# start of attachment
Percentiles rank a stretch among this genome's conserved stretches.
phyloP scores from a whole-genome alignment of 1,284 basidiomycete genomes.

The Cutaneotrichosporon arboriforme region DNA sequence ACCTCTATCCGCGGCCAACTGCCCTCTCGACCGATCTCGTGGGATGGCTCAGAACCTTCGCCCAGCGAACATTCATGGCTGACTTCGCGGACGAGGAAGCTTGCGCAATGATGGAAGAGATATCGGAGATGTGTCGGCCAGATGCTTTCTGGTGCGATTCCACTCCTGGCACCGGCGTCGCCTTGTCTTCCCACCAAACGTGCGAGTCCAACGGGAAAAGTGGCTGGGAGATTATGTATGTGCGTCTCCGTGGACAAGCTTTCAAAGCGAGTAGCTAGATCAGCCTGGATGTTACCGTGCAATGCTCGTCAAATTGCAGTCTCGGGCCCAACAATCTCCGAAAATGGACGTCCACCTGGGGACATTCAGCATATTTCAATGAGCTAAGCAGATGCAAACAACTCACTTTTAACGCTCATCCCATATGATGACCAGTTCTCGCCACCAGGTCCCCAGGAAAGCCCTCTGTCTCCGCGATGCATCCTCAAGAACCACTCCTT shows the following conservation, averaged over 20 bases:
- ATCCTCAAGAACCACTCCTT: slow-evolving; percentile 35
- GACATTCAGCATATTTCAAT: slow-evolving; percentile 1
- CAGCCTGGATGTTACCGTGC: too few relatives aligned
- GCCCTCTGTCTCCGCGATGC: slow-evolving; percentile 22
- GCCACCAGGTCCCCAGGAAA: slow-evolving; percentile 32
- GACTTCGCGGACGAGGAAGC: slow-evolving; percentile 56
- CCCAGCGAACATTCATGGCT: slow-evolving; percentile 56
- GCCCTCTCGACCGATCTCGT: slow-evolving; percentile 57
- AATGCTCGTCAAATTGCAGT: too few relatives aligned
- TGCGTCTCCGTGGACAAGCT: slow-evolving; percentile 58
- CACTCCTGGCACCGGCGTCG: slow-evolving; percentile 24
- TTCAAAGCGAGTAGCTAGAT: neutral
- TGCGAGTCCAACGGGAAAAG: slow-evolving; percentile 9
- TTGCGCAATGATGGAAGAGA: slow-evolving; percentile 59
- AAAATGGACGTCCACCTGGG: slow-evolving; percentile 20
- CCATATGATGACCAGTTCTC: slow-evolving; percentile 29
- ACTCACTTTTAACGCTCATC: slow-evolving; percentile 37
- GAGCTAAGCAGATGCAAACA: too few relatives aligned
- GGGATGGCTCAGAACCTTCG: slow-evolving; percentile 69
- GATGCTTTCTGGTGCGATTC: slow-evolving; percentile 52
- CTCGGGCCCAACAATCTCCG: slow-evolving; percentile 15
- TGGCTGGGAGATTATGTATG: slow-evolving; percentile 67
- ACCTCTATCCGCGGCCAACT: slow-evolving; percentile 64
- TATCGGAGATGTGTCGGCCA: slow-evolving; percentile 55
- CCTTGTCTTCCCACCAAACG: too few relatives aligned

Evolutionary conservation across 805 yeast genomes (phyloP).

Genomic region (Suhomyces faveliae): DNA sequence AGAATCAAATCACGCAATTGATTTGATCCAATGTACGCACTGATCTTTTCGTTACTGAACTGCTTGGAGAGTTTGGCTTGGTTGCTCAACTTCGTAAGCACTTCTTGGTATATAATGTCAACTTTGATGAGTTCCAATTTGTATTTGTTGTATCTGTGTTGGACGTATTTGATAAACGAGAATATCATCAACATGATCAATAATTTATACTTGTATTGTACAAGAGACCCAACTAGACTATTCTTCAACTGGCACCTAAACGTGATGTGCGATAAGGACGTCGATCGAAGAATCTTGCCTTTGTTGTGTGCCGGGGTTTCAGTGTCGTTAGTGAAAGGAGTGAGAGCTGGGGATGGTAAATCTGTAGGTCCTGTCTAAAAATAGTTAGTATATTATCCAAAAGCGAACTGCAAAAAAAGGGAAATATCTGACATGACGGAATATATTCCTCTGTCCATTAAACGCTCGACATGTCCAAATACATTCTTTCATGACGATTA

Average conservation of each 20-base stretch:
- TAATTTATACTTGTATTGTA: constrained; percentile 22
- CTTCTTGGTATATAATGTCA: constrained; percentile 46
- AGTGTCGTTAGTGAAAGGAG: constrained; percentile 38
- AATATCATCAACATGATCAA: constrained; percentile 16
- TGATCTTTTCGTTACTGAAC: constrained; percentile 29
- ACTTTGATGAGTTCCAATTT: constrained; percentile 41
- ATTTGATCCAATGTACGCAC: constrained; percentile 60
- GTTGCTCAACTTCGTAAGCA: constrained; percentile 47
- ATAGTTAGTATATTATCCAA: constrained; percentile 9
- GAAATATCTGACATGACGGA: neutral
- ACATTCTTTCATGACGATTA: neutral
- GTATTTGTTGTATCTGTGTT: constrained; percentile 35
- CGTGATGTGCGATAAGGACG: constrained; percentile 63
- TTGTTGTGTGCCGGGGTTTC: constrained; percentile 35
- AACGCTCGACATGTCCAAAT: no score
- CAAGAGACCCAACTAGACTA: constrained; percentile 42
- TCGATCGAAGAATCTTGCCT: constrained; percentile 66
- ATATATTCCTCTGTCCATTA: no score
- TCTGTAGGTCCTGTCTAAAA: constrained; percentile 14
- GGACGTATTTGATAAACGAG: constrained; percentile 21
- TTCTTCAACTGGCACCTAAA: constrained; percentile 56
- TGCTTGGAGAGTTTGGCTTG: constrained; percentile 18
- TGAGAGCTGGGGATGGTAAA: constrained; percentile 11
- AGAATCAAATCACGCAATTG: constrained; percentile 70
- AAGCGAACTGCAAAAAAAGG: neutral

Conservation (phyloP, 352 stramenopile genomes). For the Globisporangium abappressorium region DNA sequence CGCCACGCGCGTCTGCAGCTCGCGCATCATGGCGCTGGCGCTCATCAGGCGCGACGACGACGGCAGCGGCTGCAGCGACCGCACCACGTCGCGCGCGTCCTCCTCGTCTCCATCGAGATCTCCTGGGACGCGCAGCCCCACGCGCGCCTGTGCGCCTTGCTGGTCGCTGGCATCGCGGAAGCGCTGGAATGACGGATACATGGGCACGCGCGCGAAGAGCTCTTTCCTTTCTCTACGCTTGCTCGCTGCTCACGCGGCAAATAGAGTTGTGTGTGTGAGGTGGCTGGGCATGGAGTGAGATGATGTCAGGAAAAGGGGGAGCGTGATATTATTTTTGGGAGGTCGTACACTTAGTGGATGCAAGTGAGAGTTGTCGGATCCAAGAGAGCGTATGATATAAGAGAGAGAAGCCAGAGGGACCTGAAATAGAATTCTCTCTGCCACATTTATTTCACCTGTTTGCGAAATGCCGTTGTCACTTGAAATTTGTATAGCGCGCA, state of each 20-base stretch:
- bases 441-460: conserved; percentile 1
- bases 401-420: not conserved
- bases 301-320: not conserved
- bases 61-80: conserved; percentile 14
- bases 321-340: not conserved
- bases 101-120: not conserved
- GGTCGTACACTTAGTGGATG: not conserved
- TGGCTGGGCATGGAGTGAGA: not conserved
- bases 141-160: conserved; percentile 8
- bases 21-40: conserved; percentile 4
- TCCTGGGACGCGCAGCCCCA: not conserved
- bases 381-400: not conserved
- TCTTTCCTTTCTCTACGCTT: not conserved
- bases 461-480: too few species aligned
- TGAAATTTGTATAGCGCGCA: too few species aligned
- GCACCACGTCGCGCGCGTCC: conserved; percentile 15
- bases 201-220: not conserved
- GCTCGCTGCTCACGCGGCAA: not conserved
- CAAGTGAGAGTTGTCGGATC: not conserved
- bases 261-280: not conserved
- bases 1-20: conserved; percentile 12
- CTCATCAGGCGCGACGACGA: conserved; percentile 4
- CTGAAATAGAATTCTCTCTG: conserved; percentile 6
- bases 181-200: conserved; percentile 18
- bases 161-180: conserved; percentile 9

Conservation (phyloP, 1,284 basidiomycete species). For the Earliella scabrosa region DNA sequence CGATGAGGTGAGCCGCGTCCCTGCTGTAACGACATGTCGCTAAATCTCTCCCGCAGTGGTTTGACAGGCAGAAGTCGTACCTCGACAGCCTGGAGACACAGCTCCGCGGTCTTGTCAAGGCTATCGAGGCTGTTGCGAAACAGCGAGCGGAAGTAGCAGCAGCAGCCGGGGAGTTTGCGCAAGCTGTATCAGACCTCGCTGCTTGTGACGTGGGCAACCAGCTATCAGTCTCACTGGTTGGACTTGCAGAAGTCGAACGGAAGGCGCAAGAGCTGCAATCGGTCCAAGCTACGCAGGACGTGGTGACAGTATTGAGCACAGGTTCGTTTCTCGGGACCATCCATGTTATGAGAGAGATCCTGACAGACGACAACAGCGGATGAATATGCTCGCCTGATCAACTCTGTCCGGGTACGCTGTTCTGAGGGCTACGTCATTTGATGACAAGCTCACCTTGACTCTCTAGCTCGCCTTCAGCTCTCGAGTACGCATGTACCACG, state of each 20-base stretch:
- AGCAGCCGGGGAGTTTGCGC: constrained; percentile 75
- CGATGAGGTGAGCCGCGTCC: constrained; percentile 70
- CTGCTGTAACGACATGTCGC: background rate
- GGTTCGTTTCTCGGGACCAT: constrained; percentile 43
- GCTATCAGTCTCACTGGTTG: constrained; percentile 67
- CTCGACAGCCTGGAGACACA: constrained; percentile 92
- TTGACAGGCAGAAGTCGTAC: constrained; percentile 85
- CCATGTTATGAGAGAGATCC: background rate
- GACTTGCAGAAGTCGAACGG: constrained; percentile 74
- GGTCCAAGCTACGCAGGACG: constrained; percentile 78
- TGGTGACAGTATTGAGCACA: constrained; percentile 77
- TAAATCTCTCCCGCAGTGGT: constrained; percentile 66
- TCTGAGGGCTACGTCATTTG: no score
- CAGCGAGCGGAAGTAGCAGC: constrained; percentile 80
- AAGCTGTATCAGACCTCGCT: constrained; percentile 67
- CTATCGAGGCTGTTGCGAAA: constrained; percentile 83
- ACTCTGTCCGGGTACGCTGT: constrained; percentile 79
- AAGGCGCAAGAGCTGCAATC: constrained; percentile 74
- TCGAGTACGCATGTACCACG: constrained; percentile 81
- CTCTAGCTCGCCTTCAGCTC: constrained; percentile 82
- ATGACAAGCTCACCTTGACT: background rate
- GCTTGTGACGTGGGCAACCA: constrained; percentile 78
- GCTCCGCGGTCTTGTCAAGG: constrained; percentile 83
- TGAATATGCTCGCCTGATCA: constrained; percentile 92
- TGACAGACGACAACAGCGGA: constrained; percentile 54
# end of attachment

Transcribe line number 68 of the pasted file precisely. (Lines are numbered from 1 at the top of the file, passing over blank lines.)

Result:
- TCCTGGGACGCGCAGCCCCA: not conserved